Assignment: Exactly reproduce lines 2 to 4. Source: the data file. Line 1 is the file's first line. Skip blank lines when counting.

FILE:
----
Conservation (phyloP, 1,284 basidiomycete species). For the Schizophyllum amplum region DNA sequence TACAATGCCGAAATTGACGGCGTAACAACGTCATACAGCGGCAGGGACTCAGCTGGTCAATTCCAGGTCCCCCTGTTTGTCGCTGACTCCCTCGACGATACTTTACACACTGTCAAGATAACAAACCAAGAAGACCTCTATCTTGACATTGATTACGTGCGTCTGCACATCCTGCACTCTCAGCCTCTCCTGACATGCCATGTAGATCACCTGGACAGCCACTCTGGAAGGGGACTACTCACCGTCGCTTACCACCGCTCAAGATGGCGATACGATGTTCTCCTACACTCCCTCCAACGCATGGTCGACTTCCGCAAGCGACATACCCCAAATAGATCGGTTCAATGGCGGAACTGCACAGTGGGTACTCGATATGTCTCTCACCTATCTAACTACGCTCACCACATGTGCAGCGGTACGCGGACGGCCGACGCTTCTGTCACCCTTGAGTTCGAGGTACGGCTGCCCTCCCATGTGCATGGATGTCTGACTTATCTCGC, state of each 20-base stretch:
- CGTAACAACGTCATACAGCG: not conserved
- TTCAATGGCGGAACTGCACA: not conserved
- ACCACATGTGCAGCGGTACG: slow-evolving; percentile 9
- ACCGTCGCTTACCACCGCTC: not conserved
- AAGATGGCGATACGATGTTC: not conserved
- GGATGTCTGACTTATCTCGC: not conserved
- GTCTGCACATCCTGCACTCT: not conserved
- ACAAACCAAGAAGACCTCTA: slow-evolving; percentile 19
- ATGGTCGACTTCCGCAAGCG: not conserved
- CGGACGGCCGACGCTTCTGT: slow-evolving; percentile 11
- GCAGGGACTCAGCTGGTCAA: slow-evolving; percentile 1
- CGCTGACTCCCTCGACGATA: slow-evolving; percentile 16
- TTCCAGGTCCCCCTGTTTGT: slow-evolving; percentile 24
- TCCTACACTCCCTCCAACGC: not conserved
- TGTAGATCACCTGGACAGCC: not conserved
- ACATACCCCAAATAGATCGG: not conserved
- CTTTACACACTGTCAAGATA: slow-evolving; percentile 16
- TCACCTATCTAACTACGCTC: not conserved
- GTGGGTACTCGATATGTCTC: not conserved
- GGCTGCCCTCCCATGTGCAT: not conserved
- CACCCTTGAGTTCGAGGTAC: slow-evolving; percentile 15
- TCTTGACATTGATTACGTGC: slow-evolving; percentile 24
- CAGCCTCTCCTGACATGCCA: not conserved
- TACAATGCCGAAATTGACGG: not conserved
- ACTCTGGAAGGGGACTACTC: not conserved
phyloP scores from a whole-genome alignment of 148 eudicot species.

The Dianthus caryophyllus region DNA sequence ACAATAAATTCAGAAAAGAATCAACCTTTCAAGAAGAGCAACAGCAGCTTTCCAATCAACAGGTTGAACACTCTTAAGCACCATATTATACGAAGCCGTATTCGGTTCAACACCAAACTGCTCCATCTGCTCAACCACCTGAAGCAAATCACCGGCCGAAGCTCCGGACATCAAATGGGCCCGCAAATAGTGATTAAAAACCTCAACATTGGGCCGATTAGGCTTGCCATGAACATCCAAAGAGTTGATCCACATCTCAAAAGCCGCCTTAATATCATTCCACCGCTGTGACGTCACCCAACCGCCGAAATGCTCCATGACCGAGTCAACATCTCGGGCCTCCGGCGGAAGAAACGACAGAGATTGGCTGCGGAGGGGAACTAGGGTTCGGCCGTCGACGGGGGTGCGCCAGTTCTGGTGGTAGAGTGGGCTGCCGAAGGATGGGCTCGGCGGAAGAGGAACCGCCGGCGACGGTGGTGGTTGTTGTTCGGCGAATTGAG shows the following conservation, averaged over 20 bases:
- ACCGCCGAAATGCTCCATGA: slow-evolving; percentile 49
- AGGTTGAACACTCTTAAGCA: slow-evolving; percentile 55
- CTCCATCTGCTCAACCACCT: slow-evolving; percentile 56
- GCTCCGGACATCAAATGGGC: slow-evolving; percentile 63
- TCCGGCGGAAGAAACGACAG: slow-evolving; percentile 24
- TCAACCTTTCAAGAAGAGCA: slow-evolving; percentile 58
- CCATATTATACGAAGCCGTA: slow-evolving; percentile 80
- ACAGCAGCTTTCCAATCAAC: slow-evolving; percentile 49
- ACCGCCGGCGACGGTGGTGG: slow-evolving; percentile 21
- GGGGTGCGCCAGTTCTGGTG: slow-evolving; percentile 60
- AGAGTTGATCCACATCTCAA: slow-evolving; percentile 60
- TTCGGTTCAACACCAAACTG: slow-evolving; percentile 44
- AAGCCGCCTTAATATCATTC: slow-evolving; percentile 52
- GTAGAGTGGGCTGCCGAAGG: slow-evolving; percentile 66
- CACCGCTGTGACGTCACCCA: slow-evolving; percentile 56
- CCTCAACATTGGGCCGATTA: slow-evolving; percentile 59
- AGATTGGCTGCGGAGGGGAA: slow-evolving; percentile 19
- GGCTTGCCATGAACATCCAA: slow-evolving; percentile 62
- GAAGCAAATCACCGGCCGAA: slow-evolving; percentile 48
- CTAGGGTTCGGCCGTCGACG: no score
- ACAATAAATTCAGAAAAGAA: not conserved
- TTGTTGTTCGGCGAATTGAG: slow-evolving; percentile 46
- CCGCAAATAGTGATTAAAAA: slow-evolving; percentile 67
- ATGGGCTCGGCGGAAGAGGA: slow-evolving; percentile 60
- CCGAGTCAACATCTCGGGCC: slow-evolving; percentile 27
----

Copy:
- CGTAACAACGTCATACAGCG: not conserved
- TTCAATGGCGGAACTGCACA: not conserved
- ACCACATGTGCAGCGGTACG: slow-evolving; percentile 9